*A Sheep is a Personal, a Prized and a Precious Possession. This sheep belonged to the shepherd, he paid a personal price to own it and won’t stand idly by while it is lost. (Ill. The price Jesus paid for the sheep – Ill. Calvary – 1 Cor. 6:19-20)- This sheep may have been no different from any other ordinary sheep, but it was special to the shepherd. Despite their differences every sheep was precious in his eyes. So it is with the Lord. He loves all His sheep equally.

*Sheep must be led to grass, just as the Holy Spirit leads us to what we need. If left to themselves sheep will graze in the same place until all the grass is gone. A good shepherd leads them to the best places to graze to keep them healthy. He leadeth me in paths of righteousness for his name’s sake.

Conclusion

There are many people out there vying for our attention and hoping we will contribute to their income.  They want our political donations, votes, ticket buys, and endorsement purchases among other things.  Granted, a little entertainment gives us relief from a stressful world, but let’s consider the source of that entertainment before we count ourselves as a member of its flock.  No person should be made an idol or be blindly followed.  We must open our eyes to who they really are. Only God has our best interests at heart and deserves our devotion.

What do you think?  Are the celebrities, heroes and politicians who you endorse worthy of you? You – one of God’s children?  Whose sheep do you choose to be?  I’m hoping you will answer “Jesus’”.

If you find this article interesting, informative, inspiring or useful, please share it.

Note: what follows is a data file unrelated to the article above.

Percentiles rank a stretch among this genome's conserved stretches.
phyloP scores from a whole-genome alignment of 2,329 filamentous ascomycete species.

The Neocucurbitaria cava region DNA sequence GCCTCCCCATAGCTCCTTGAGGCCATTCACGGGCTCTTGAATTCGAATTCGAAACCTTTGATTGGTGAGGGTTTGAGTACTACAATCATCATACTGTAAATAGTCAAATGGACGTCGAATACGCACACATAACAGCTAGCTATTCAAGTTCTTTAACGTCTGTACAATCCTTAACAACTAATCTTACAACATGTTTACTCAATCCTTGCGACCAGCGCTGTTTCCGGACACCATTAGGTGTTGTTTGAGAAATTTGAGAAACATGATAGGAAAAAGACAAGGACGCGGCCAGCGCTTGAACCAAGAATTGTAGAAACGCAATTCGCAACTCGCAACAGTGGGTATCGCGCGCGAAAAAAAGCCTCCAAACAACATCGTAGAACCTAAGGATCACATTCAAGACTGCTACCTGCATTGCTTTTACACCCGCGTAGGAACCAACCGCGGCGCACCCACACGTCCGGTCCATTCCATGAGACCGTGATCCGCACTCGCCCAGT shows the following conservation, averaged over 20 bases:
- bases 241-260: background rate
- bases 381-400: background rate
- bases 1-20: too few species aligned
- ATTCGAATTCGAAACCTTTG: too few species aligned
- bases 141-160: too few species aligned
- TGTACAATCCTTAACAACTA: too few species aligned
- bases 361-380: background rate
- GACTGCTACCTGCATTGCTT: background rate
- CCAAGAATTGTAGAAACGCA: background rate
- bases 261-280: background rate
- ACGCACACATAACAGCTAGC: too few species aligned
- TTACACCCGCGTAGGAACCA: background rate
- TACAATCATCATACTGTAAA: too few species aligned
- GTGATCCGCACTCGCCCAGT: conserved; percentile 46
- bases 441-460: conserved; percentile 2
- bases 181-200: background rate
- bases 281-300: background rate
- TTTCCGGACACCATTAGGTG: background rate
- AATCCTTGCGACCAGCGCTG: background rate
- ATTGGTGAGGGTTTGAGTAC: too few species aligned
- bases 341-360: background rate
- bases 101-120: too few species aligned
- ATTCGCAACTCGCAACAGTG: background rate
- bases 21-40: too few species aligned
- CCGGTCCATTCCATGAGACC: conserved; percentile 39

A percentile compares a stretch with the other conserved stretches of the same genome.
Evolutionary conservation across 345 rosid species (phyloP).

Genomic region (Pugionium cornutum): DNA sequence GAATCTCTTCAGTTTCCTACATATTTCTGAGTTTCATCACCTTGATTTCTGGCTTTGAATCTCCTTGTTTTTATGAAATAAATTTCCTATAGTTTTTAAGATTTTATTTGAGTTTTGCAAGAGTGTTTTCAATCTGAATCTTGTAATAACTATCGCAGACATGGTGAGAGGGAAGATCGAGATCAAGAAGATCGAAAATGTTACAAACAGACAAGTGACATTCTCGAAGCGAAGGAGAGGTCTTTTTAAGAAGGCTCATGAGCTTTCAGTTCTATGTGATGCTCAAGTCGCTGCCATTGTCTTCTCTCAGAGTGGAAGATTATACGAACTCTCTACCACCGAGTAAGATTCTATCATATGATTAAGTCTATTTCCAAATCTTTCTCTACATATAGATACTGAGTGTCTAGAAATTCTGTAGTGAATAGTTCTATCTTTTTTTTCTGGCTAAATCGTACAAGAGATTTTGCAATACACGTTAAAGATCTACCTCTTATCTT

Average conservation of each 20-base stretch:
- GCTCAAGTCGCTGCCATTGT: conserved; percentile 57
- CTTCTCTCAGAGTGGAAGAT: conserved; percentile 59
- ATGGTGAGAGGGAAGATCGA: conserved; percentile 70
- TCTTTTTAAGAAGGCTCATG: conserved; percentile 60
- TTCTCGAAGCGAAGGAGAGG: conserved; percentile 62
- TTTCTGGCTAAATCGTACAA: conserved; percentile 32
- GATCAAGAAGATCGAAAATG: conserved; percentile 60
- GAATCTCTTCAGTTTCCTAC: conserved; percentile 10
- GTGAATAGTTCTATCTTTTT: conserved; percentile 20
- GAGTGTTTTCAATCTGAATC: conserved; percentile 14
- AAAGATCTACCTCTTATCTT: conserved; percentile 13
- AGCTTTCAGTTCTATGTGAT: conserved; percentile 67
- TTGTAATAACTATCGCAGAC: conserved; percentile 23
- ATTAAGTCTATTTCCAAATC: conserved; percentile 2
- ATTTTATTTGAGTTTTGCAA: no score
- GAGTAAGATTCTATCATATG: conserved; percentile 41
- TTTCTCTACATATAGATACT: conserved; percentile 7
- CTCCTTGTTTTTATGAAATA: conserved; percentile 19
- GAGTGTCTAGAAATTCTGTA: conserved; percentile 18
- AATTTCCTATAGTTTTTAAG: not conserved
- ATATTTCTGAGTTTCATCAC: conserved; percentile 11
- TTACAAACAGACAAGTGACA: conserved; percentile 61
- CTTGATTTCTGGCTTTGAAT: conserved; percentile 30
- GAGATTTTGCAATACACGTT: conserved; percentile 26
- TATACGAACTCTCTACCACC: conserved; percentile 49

Relevant Scripture

You shall not make for yourself an idol, or any likeness of what is in heaven above or on the earth beneath or in the water under the earth.  You shall not worship them or serve them; for I, the Lord your God, am a jealous God, visiting the iniquity of the fathers on the children, on the third and the fourth generations of those who hate Me, but showing lovingkindness to thousands, to those who love Me and keep My commandments. (Ex 20:4-6)

 Now the works of the flesh are manifest, which are these: fornication, uncleanness, lasciviousness, idolatry, sorcery, enmities, strife, jealousies, wraths, factions, divisions, parties, envyings, drunkenness, revelings, and such like; of which I forewarn you, even as I did ]forewarn you, that they who practice such things shall not inherit the kingdom of God. (Galatians 5:19-21)

But false prophets also arose among the people, just as there will also be false teachers among you, who will secretly introduce destructive heresies, even denying the Master who bought them, bringing swift destruction upon themselves.  Many will follow their sensuality, and because of them the way of the truth will be maligned;  and in their greed they will exploit you with false words; their judgment from long ago is not idle, and their destruction is not asleep. (2 Peter 2:1-3)